- The Leave campaign promised that there would be enormous opportunities by leaving the EU. So far I haven’t heard of a single one. Indeed the only ‘opportunities’ I’ve heard about are deals with the USA which would require us to import chlorinated chicken, and hormone treated meat from Australia. India and China are both more interested in trade with the EU than with the UK. In the negotiating room, the UK is small fry compared to the EU.
- Leavers don’t want a second referendum. If they were interested in democracy they’d support it. Farage himself said a 52:48 split would be unfinished business.
Today is one of those days that you hope will never come. This morning I heard that my dear friend Alan Kreider died yesterday, May 8, at 08:08.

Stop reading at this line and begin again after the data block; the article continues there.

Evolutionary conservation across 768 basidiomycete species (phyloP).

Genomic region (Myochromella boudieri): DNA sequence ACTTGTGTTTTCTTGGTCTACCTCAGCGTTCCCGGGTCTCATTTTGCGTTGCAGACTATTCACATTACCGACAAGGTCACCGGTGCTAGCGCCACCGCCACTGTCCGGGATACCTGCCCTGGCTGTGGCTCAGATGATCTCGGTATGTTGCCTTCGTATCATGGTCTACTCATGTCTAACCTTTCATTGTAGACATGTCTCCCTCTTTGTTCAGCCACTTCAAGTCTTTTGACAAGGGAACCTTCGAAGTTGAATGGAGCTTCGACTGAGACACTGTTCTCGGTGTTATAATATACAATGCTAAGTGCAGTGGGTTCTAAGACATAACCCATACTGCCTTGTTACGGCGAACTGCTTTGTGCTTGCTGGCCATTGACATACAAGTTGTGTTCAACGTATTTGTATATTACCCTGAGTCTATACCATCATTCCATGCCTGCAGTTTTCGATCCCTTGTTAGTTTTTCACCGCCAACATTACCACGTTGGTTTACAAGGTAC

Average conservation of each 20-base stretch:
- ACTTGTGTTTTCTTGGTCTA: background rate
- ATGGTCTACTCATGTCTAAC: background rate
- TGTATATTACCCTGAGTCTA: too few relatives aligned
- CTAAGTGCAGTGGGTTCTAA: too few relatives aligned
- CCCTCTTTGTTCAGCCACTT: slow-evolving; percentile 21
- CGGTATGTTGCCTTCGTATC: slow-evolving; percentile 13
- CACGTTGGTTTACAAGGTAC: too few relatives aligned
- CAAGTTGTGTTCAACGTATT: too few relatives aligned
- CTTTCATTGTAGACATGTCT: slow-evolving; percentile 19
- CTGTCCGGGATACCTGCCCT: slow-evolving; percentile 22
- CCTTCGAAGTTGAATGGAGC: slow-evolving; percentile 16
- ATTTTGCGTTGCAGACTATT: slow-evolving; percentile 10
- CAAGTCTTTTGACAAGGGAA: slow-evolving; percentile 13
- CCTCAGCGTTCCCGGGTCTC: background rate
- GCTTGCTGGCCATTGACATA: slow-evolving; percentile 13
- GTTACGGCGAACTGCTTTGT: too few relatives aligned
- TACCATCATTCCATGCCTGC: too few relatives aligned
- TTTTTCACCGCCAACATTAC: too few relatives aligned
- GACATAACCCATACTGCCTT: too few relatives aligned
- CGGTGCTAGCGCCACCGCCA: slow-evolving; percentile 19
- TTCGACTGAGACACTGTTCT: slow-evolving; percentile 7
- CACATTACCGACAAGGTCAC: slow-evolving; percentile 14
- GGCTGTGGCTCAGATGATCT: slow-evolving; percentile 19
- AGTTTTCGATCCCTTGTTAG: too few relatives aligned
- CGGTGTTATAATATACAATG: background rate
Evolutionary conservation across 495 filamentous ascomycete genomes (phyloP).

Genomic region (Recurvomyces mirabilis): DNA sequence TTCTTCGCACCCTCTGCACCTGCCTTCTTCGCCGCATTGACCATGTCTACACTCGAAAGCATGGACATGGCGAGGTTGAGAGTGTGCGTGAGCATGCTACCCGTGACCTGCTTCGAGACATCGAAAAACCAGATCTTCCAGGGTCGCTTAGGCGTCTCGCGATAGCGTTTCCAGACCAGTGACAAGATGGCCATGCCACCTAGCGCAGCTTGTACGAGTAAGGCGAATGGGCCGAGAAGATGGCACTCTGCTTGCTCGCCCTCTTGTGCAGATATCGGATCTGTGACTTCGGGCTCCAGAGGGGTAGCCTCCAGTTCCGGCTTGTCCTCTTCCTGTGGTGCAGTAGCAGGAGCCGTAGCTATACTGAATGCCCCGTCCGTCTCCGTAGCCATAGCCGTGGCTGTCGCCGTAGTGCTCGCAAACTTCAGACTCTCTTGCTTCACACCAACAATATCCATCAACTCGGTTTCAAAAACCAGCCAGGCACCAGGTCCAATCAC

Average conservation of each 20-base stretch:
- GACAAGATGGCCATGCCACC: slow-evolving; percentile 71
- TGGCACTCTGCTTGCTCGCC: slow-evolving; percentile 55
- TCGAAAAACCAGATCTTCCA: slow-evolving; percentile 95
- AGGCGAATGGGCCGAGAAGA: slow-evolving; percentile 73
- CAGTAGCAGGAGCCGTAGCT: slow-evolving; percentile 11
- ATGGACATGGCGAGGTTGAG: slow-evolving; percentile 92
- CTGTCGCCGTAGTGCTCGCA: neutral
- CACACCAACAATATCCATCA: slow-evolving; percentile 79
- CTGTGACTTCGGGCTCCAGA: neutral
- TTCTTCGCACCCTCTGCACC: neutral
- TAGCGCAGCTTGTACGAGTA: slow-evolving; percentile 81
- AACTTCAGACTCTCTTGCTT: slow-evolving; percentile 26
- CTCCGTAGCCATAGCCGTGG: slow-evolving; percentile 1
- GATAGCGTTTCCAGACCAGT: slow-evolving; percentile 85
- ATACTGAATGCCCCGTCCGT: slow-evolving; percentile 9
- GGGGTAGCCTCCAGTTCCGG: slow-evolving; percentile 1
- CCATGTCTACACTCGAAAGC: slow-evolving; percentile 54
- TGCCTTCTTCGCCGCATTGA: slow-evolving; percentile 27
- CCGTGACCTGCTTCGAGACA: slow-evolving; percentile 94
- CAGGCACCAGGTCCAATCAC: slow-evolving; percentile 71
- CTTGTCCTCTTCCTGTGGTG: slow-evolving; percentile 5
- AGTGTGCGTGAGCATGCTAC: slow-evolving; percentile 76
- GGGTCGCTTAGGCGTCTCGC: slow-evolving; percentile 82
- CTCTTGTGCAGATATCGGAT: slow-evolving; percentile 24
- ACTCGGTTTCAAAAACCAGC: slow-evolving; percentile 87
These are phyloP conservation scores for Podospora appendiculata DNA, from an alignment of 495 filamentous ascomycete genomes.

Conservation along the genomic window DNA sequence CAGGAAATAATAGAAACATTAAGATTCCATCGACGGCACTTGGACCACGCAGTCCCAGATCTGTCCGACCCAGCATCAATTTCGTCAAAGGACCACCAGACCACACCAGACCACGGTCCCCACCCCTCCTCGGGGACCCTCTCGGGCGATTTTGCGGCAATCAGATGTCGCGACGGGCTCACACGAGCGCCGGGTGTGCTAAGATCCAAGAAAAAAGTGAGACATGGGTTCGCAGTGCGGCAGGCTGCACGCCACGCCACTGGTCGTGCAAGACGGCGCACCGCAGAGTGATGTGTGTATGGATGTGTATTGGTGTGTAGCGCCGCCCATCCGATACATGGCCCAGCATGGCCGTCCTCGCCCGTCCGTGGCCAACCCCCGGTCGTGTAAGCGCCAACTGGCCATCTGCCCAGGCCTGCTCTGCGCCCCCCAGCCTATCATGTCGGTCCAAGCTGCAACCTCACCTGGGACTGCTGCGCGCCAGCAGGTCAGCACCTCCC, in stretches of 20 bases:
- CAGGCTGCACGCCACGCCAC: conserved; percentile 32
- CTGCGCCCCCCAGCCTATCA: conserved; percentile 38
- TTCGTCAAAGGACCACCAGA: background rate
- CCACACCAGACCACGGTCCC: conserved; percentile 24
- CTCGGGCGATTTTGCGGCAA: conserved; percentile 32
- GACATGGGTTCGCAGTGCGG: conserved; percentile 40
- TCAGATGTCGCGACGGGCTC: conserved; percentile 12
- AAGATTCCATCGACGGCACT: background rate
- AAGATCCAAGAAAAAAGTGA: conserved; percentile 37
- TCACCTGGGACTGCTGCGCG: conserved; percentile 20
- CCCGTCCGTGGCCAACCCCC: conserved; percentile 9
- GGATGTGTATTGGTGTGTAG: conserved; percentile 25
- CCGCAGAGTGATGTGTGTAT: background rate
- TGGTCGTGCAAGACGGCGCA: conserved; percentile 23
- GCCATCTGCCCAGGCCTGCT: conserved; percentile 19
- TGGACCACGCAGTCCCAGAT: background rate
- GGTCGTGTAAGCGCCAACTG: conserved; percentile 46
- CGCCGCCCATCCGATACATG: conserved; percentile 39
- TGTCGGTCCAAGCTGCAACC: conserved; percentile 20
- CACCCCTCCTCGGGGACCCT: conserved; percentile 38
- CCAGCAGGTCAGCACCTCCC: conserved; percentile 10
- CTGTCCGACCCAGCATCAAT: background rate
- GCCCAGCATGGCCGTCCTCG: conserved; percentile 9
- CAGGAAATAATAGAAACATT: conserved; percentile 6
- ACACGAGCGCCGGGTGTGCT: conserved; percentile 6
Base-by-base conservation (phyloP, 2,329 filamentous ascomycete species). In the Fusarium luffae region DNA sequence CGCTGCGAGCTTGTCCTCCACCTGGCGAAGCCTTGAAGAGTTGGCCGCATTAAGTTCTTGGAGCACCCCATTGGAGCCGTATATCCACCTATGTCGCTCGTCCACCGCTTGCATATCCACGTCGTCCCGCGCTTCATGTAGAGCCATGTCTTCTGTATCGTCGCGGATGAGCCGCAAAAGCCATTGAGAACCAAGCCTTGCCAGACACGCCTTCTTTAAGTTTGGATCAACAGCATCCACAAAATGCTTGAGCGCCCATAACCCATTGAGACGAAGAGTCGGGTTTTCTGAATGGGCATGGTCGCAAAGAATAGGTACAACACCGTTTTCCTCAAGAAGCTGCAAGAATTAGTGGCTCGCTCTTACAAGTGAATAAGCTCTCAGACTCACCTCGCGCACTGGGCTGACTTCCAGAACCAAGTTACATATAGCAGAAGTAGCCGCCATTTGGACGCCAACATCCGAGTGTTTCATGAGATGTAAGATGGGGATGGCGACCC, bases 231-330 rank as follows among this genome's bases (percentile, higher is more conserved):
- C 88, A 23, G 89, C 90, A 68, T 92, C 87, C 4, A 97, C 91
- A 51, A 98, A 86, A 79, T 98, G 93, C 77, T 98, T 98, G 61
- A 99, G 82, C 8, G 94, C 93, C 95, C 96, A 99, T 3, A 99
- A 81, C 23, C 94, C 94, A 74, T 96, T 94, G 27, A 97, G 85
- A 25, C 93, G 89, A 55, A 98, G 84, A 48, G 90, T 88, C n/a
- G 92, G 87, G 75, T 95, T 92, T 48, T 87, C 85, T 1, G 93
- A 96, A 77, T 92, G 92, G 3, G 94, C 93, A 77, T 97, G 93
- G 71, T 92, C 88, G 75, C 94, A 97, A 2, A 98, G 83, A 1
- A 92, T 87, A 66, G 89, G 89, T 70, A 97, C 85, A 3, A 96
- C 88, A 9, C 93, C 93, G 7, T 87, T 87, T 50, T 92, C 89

I first met Alan in the late 70’s! A mutual friend suggested that I really ought to meet him some time. I had been spending some time thinking about my faith’s response to violence and war, and Alan was a major thinker in the UK Christian world on that subject. At one time he debated on The Arms Race with the former Chief of Defence Staff, Sir Neil Cameron, at the church I was attending. Sir Neil, like Alan, was a committed Christian who tried to allow his faith form his opinion on social and political subjects. As it turned out, as a debate it lacked a certain something. Quite early on in the discussions, Sir Neil lost his voice! I wonder whether it was the surprise response Alan gave to one of his key points: Take care lest we forget (with particular reference to the traumas to two world wars, that we dare not forget the suffering and commitment so many made to opposing tyranny in Europe). Alan reminded Sir Neil that the text was taken from the Hebrew Scriptures (Deut 6:12 “…take care that you do not forget the Lord, who brought you out of the land of Egypt, out of the house of slavery” NRSV), and explained that the warning was not to forget that it was by God’s mighty hand that the children of Israel were delivered, not by the force of men.